(Editor’s note: MTN Sports began recognizing some of the best boys basketball players in Montana history on June 13 with the launch of the #MTTop50. The first six weeks of the series separated players by decade, beginning with athletes from 2010-present that first week and concluding with athletes from the 1960s, ‘50s and earlier. The weeks between featured five players each from the 2000s, 1990s, 1980s and 1970s. Players like Tres Tinkle, who graduated from Missoula Hellgate in 2015 and is currently playing at Oregon State, and Wayne Estes, who starred at Anaconda and Utah State in the 1960s, were not featured in their respective decades. Those players will be profiled in the top 20, regardless of era, which MTN Sports began ranking July 25. You can find a full rundown of the 30 players featured before the top 20 countdown by clicking here.)
No. 17 – Shawn Samuelson, Broadus (Powder River County)
Montana boys basketball was in its glory days in the 1990s, with some of the top talent of all time lacing up their shoes on the high school courts. Broadus big man Shawn Samuelson was a force to be reckoned with and still ranks high in the MHSA record books for both points and rebounds.
Shawn Samuelson stat sheet
Samuelson played against great competition while at Broadus High School in the early 1990s, but few competitors could slow him down. He ranks 10th in career points scored in the MHSA record books with 2,146 and is second in career rebounds with 1,374. His 426 rebounds in the 1991 season are the 10th-best single-season effort in high school history as are the 15.8 rebounds per game he averaged that season. He was a 1992 member of the Midland Roundtable Montana-Wyoming basketball series.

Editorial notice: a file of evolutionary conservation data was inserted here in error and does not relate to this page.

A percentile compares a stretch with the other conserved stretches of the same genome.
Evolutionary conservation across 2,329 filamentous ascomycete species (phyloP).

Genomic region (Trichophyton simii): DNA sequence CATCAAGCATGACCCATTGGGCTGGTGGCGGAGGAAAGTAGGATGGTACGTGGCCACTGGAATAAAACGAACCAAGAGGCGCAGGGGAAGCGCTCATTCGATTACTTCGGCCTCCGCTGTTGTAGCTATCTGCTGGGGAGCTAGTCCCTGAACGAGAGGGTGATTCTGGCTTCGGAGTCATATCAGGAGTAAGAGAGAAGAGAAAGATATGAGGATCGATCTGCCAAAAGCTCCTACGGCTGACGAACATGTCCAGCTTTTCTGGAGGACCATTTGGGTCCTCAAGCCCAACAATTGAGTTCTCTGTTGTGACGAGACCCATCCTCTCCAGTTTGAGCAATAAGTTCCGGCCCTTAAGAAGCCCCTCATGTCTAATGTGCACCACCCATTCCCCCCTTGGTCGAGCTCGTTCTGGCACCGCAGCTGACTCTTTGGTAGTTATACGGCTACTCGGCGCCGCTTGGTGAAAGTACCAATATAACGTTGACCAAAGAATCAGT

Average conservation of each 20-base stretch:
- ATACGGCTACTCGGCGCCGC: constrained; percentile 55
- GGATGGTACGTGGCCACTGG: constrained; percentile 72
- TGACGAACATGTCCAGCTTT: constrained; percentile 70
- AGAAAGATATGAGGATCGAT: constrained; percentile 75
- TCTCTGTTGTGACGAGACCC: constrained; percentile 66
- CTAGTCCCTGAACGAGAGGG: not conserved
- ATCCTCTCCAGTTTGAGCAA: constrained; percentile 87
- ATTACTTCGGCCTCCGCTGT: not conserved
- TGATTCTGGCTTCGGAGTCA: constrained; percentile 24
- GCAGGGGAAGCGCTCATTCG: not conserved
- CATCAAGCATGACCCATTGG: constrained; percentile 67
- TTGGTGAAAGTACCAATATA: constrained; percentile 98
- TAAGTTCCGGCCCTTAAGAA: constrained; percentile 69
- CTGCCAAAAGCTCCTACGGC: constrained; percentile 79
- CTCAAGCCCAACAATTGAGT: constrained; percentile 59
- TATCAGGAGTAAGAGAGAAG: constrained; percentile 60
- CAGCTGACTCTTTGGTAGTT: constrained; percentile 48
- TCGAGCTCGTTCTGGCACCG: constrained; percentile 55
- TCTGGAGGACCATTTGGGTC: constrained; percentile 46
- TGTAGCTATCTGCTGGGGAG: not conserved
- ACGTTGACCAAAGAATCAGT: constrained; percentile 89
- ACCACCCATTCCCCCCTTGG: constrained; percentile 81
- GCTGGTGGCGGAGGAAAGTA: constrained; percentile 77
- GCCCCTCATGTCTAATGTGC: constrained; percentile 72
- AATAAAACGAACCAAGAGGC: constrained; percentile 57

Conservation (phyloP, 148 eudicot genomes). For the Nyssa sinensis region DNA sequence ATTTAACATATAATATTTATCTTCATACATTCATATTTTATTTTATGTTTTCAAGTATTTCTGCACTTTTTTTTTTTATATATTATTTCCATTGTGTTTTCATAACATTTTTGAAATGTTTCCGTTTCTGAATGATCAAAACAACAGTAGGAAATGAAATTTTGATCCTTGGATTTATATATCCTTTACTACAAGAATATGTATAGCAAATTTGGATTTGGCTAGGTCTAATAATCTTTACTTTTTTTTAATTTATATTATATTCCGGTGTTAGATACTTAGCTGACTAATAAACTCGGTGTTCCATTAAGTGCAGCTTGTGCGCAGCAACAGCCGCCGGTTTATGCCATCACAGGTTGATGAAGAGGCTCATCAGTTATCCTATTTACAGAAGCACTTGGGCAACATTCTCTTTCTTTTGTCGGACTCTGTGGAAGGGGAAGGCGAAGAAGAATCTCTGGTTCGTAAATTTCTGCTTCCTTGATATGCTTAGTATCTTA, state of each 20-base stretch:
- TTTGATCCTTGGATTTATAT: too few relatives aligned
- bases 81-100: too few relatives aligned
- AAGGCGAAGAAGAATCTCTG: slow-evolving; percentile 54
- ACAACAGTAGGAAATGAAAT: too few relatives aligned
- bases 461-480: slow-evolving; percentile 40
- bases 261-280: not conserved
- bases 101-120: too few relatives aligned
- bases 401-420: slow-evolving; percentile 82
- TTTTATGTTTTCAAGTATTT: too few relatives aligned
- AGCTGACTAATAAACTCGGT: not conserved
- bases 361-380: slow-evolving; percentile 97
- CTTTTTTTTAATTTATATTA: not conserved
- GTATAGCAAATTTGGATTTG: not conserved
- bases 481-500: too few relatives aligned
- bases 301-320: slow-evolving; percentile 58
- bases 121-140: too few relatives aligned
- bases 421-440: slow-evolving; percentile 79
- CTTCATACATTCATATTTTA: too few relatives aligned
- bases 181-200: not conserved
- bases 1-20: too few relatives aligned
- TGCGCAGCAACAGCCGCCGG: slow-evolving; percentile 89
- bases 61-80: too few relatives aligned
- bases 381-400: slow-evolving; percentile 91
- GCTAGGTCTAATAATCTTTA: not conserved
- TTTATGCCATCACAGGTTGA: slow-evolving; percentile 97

Samuelson went on to an incredible career at the University of Montana where he ranks 11th in scoring with 1,293 points and 5th in rebounds with 791. In the 1995-96 season he led the Griz with 447 points and was the top rebounder in the program his sophomore, junior and senior seasons.
… on Samuelson:
Former Billings West basketball coach Doug Robison: “I actually played with his dad in a couple city league tournaments. His dad was a tremendous player. Shawn had such a great body to be close to the basket. He was big and had a way of getting his shot off against bigger players. Adam Leachman told me that Shawn was one of the most difficult kids that he ever had to guard.”
“The grandpa, (Shawn’s) dad, is tremendously competitive. He looks like, when he walks into a gym now, like he could still be in shape to play. And I know Shawn can still play, and I think Jared is going to have a great career at the University of Montana. And they have a younger boy that played at West this last year, so, yeah, I think basketball is definitely in their genes.”